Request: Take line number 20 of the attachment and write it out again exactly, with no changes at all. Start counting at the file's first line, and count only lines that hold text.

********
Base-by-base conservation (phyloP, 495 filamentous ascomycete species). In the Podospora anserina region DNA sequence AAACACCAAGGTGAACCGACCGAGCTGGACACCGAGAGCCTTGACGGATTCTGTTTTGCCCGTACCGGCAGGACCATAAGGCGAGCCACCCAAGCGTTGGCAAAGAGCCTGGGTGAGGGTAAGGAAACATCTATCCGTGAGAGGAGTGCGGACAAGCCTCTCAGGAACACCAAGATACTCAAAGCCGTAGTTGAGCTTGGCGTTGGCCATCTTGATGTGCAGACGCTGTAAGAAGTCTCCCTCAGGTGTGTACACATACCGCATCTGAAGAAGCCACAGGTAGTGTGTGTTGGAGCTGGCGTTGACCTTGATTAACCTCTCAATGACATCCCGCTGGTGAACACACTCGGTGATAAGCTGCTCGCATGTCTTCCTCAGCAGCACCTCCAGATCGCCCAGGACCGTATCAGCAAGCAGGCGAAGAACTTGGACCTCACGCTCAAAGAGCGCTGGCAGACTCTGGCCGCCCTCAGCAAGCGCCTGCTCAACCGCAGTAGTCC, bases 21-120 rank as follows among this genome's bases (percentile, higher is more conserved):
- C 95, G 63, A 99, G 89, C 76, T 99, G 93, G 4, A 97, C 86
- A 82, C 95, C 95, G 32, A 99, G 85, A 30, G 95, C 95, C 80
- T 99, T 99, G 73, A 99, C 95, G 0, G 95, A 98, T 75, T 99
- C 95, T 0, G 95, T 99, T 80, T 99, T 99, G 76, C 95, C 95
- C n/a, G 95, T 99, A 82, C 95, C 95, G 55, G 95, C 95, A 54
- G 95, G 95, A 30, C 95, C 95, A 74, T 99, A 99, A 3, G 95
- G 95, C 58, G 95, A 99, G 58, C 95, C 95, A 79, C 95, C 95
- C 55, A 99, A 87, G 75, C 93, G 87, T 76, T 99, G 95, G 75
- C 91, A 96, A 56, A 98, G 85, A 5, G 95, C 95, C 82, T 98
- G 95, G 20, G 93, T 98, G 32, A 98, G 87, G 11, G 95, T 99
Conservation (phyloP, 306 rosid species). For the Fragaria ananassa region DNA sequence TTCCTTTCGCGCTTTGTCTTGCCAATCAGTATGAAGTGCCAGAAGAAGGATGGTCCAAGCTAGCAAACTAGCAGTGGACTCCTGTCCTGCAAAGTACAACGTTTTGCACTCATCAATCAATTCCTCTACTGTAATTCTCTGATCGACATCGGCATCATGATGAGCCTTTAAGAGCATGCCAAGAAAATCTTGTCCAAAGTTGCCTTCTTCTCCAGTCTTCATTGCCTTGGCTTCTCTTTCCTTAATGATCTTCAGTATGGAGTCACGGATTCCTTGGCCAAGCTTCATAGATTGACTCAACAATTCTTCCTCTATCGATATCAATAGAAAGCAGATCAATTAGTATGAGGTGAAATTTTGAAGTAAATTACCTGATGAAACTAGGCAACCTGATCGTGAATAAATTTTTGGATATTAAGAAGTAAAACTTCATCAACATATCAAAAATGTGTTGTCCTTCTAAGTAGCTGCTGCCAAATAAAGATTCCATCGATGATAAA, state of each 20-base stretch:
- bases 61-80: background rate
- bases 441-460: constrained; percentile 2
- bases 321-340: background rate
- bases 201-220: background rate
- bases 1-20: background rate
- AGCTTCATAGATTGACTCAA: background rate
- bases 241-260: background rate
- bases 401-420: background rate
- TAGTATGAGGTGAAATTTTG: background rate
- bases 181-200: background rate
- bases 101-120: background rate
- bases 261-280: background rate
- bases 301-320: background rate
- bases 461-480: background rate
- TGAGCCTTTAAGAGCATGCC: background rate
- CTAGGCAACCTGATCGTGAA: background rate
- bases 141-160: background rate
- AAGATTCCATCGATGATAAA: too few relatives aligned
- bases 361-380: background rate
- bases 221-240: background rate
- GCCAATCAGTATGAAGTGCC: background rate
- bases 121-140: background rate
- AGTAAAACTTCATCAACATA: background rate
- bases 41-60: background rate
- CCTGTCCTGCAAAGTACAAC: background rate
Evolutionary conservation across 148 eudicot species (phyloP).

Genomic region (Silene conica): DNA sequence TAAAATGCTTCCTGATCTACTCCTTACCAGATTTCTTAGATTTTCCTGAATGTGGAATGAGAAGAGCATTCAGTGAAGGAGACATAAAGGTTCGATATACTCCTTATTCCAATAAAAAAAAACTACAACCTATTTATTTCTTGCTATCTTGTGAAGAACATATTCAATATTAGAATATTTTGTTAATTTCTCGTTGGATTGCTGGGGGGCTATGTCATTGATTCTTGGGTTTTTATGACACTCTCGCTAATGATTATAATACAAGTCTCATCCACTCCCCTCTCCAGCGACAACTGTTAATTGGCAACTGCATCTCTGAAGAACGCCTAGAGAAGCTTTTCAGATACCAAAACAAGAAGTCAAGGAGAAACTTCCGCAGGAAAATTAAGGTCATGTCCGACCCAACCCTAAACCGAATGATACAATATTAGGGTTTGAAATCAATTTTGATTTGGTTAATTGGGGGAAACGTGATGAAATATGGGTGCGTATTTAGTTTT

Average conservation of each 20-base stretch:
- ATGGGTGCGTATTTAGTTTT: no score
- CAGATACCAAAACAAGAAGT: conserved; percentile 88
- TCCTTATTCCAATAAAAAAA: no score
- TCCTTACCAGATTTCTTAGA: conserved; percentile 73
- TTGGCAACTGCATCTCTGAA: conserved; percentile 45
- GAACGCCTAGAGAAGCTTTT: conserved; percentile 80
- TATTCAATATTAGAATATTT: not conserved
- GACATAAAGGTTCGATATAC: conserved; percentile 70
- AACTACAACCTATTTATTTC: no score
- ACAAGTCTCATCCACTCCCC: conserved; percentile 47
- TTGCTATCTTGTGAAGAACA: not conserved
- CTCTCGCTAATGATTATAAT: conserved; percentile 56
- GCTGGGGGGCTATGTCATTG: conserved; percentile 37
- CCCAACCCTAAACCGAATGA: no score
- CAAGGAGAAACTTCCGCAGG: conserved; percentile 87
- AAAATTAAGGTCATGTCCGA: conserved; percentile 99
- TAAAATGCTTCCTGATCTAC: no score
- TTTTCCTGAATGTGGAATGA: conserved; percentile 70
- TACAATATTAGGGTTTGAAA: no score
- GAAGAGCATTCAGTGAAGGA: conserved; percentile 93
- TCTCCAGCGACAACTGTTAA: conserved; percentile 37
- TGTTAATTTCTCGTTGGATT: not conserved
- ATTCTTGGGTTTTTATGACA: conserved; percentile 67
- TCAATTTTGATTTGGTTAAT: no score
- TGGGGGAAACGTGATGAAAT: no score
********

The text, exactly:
- bases 401-420: background rate